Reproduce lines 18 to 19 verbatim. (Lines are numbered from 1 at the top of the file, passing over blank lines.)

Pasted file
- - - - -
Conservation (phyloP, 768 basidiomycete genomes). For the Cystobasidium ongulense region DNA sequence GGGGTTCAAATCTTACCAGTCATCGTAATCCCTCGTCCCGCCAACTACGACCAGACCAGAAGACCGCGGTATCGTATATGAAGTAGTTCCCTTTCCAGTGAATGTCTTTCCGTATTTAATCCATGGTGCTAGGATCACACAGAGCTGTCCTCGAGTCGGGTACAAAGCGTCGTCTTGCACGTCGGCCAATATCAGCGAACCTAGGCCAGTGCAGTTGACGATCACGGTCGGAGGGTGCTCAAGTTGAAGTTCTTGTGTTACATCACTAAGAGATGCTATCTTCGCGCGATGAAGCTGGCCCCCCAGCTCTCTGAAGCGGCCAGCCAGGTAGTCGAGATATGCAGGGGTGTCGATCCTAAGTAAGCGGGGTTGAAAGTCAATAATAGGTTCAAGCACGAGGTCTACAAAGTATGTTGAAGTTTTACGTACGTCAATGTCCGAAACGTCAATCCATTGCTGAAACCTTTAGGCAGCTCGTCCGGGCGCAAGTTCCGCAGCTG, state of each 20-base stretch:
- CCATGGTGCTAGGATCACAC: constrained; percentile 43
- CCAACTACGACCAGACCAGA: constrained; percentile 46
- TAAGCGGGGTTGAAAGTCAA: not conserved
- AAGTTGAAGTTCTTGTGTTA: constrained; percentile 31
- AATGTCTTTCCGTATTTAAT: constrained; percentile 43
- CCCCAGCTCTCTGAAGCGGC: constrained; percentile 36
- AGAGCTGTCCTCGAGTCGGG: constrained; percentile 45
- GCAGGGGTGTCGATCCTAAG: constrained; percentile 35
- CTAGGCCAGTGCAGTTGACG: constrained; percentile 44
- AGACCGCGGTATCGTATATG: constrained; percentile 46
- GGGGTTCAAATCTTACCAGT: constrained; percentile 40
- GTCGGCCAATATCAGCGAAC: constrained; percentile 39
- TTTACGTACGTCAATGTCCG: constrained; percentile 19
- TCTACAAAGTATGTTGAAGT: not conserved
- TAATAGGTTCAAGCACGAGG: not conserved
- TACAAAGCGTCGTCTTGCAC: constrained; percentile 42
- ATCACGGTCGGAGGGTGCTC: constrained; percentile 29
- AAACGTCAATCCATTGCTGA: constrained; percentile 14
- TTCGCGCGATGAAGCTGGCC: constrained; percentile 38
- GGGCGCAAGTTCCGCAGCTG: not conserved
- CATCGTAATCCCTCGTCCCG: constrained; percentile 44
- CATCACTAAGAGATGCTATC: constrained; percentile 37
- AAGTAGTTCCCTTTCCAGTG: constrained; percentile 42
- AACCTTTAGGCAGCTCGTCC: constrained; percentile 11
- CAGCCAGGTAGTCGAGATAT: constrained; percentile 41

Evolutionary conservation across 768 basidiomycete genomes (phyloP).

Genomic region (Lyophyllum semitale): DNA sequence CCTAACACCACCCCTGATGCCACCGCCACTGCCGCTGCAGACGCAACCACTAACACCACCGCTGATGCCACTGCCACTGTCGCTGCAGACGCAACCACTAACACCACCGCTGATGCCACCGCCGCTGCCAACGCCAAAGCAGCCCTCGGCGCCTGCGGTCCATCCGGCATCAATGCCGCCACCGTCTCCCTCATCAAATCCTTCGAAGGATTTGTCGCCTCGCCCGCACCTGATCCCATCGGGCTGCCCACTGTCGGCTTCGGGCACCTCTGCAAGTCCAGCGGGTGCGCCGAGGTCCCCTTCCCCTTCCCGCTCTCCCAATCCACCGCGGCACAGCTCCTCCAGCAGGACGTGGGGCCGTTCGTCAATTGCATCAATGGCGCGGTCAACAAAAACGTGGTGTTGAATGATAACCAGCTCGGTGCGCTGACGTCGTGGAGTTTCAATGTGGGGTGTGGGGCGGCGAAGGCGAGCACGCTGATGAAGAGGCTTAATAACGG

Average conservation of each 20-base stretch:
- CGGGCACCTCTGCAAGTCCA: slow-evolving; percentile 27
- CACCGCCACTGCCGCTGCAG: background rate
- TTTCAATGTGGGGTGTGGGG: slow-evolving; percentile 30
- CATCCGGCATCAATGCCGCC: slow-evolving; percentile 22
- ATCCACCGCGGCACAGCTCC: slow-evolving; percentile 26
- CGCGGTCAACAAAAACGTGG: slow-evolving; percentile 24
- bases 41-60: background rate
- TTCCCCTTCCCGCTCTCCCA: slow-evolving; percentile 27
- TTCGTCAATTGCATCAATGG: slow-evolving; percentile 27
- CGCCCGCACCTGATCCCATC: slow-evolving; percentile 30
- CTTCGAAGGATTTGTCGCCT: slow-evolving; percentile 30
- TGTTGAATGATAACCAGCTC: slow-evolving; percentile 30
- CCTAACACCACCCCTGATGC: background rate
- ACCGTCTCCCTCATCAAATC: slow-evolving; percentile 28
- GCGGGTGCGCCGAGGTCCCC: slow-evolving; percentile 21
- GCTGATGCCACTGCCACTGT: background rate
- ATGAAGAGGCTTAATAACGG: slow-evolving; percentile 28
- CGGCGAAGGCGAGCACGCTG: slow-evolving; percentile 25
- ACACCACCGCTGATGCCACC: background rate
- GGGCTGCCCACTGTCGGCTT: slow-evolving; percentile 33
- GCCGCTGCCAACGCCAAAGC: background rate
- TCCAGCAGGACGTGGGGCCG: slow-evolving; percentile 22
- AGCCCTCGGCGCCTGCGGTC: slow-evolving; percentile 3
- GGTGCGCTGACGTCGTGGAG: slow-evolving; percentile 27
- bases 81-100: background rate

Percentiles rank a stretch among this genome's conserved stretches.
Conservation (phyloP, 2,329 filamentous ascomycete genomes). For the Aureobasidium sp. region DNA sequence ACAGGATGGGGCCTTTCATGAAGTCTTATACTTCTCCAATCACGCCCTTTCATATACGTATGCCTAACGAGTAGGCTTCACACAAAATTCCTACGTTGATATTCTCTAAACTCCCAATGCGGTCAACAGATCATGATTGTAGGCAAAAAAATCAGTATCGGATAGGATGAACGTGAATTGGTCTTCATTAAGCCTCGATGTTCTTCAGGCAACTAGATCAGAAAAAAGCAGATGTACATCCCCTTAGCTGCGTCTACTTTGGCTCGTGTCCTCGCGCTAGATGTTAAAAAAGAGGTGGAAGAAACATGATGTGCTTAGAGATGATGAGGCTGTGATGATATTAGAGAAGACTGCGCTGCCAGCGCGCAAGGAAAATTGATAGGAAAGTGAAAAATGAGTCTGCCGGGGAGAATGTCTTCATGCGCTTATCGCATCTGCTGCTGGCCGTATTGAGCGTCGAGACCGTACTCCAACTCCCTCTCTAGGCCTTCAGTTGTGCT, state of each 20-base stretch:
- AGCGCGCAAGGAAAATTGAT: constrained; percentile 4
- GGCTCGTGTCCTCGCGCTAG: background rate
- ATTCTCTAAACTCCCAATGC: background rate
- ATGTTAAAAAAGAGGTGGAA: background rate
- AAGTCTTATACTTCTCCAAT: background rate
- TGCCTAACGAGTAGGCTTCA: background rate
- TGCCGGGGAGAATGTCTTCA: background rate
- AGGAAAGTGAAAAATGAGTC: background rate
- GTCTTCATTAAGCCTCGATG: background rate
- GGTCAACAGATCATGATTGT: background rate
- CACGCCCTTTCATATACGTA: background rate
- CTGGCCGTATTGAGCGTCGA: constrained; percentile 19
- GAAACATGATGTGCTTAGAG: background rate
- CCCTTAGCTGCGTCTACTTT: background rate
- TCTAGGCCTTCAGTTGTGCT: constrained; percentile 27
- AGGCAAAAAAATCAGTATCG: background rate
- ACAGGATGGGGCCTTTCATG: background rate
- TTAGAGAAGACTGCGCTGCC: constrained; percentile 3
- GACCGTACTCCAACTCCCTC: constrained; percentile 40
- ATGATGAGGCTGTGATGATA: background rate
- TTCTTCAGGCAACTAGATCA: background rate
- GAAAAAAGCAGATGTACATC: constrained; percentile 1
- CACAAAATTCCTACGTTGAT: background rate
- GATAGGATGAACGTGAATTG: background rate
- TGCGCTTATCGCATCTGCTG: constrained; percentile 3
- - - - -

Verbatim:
- ATCACGGTCGGAGGGTGCTC: constrained; percentile 29
- AAACGTCAATCCATTGCTGA: constrained; percentile 14